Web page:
Classic Bolognese Meat Sauce

by Lael and Giuliano Hazan on February 7, 2011

When one thinks of a sauce for pasta, most people think of the classic Bolognese.  It is the quintessential comfort food, and one of our family’s favorites.  Although true Bolognese is time consuming to make, it freezes well so we often make large batches that we divide into meal-sized containers that can be ready anytime.

Classic Bolognese is one of those sauces with many versions, and most Italian cooks believe that theirs is the only truly authentic preparation.   Most food historians agree that the sauce was created in the city from which it is named, Bologna, the capital of the region where my husband’s family is from.  People from that area are so serious about “their” recipe that they have trademarked the name and made January 17th “Ragù alla Bolognese” day.  The Accademia Italiana della Cucina registered their recipe for the sauce in 1982 as the one authentic version.  It organized an international Bolognese day in 2010 during which 450 chefs cooked the sauce; however, true to Italian custom, most used their own “authentic” recipes and not the trademarked registered one.

The first Italian immigrants to the United States hoped to find a land of milk and honey with streets paved of gold.  In the late 1800’s southern Italy was very poor and the American railroad barons, realizing that Southern Italians could be a source of labor, produced films showing a picturesque America that was welcoming and where hard-working people could achieve great wealth.  Of course, the reality was a bit different.  The Italians who moved to the US were lucky to find back braking labor and slave wages.  In addition, they were considered the lowest of the low in the communities they moved into.  As it was in Italy, their cuisine was “la cucina povera” the food of poverty and included little meat.  However, as years went by and through hard work and perseverance, many children of those first Italian immigrants were able to succeed.  They craved the dishes of the wealthy Italians that their parents had told them about.  However, in most cases, neither they nor their parents had ever experienced the lightness of true lasagna or the delicacy of a risotto.  The Italian American community had to create their own variations of the dishes and since, in the US, bigger is better they came up with the gigantic meatball on a dish of spaghetti.  Something that is not seen in Italy.  So American Italian cuisine developed and should be celebrated as its own creation. Baked Ziti, deep-dish pizza, and Italian dressing are only a few of the recipes in the vast repertoire. Bolognese sauce isn’t one of them.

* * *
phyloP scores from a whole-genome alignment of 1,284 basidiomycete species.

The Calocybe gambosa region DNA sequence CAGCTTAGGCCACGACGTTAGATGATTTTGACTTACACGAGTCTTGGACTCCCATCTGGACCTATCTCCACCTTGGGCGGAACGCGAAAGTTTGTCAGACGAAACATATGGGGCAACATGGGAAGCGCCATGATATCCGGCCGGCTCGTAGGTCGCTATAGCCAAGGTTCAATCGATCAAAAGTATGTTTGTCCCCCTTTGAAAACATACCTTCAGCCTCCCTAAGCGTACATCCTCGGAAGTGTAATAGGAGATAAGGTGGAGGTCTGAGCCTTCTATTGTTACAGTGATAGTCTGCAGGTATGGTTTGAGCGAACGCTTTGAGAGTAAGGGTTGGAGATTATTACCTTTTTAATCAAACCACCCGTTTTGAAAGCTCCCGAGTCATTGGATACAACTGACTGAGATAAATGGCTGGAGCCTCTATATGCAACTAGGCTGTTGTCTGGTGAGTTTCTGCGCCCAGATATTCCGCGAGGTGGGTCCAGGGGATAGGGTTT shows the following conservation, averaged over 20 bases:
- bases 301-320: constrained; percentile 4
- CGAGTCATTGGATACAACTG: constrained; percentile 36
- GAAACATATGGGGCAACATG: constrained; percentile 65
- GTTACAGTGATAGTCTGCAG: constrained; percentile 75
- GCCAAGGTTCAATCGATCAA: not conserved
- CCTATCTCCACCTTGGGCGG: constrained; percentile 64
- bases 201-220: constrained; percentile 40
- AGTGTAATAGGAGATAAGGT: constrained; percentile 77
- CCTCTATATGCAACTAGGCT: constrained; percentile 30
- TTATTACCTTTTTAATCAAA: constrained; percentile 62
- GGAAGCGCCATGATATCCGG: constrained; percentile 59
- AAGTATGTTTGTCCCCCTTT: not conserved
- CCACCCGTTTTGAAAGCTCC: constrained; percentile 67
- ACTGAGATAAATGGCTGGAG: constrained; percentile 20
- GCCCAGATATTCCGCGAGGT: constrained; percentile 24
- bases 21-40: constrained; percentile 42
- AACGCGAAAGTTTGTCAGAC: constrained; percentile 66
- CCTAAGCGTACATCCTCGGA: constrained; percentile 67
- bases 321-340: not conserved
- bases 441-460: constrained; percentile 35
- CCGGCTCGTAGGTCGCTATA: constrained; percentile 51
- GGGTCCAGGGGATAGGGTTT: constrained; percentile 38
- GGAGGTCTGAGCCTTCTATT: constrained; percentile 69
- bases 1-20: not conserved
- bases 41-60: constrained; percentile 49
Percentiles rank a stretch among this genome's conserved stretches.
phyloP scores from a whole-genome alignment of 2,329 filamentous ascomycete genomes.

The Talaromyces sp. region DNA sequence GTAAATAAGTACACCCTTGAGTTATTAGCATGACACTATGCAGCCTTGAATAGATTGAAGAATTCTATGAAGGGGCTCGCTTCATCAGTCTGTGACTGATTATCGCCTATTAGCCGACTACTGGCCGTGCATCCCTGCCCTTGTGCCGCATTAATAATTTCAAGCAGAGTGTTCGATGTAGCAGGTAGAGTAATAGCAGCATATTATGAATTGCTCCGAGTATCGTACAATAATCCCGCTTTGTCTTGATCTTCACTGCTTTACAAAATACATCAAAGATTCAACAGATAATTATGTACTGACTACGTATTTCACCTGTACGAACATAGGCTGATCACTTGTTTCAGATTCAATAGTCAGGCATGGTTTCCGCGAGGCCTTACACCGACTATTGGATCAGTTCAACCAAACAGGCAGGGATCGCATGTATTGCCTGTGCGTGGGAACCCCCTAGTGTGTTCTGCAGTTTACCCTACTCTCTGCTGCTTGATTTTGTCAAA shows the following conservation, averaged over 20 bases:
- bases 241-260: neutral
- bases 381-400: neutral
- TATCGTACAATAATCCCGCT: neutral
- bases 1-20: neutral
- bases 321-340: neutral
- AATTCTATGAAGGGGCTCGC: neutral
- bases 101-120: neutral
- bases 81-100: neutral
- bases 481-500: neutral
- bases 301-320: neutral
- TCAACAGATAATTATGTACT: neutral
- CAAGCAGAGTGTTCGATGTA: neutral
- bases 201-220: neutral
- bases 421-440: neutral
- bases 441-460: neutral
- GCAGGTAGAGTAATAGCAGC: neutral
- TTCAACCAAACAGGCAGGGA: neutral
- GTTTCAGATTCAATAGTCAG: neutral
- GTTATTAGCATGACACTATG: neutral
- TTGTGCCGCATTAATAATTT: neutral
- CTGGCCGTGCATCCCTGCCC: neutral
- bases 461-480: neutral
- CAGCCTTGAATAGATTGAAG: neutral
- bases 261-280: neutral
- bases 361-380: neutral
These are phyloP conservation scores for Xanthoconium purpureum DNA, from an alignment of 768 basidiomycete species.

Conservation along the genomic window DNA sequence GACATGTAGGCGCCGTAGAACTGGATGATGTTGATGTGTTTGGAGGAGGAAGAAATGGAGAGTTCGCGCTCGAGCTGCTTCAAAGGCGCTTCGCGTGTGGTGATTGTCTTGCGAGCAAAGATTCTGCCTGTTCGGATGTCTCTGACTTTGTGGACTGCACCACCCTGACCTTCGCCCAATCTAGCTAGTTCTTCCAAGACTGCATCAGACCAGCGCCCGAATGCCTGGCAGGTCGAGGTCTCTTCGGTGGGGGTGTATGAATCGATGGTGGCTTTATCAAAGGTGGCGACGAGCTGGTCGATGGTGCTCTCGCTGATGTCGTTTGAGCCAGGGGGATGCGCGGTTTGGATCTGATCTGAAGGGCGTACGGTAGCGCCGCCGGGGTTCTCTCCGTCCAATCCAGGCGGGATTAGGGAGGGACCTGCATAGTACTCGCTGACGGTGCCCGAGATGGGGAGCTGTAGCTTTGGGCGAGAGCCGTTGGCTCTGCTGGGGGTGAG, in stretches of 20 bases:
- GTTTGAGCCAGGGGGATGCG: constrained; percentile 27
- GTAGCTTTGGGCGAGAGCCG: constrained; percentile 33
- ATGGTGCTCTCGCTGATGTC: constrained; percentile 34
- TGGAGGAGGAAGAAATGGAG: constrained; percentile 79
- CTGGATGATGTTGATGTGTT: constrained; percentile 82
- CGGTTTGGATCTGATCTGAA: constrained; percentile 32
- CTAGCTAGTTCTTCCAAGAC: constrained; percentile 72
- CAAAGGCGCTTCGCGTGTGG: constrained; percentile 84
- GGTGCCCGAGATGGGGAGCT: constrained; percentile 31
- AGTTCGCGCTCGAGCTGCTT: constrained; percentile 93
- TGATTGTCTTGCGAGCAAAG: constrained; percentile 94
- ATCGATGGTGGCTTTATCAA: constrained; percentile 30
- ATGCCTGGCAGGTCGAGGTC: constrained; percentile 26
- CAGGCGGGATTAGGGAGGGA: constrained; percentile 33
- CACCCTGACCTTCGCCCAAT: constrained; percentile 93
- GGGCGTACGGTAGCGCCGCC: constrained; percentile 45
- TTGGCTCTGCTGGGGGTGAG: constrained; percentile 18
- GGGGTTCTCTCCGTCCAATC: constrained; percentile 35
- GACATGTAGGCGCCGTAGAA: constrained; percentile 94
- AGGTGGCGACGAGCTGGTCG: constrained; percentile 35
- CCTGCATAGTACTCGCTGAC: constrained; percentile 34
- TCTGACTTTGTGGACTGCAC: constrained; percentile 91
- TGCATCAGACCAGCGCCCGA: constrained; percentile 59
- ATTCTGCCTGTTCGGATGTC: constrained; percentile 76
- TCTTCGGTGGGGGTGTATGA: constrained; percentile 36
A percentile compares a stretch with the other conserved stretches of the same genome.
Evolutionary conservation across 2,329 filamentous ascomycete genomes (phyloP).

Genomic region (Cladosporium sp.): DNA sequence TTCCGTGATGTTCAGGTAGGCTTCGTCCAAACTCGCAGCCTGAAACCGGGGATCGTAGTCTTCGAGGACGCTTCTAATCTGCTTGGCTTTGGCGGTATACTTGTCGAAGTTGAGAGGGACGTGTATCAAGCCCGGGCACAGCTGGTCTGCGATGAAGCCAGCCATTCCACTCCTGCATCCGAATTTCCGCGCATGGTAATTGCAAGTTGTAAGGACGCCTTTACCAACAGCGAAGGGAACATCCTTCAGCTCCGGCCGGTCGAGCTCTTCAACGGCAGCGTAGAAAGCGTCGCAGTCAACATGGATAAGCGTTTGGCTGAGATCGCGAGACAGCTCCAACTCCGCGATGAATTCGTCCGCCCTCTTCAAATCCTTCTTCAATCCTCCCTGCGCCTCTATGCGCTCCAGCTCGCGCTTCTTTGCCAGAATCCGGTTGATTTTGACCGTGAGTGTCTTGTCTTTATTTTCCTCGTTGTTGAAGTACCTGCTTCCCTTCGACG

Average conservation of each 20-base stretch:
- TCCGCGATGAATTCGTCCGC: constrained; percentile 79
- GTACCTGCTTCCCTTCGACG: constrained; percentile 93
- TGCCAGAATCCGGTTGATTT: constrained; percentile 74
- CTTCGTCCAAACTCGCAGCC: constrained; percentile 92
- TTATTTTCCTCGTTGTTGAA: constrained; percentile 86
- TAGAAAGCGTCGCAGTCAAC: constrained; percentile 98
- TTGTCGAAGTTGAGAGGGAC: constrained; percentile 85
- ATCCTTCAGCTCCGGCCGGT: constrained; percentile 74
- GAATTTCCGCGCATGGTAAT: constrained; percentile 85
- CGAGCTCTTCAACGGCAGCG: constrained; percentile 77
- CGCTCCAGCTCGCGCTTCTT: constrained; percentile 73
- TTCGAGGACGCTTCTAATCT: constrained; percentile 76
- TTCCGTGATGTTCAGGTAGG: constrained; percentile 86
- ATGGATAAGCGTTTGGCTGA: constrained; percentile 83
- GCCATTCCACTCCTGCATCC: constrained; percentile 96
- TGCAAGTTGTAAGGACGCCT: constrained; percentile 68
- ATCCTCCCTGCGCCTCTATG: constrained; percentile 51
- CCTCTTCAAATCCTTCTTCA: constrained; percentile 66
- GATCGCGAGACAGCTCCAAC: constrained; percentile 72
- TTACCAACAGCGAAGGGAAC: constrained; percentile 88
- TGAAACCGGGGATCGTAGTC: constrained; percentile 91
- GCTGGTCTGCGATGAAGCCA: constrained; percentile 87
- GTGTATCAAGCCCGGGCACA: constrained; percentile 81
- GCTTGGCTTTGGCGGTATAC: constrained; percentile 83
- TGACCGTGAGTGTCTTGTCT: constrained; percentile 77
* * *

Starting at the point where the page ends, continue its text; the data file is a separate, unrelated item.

Meat ragu in America tends to be very heavy and the pasta almost drowns in the sauce.  In classic Bolognese, the sauce and the pasta are in symbiosis and enhance each other.  This is one of those sauces that is best with homemade egg pasta, and is a delicacy that, in my family, we could eat weekly.

Bolognese Meat Sauce

(From How to Cook Italian by Giuliano Hazan)

Preparation time:  25 minutes

Total time from start to finish:  3 1/2 hours

Makes enough for 1 pound dried pasta, or 3 eggs of  homemade pasta

1/2 small yellow onion

1 small carrot

1 stalk celery

3 tablespoons butter

2 tablespoons extra virgin olive oil

12 ounces ground beef chuck


1 cup dry white wine

1/2 cup whole milk

1/8 teaspoon nutmeg

2 cups canned whole peeled tomatoes with their juice

1. Peel and finely chop the onion.  Peel the carrot and celery and cut into 1/4” dice to get 1/4 cup each.  Put the onion, carrot, celery, butter, and olive oil in a heavy bottomed sauce pot and place over medium high heat.  Sauté, stirring occasionally, until the vegetables have lightly browned, about 10 minutes.

2. Add the ground beef and break it up with a wooden spoon.  Season with salt and continue stirring until the meat has lost its raw red color.

3. Add the wine and cook, stirring occasionally, until it has almost completely evaporated.  Add the milk and the nutmeg and cook, stirring occasionally, until the milk has mostly evaporated.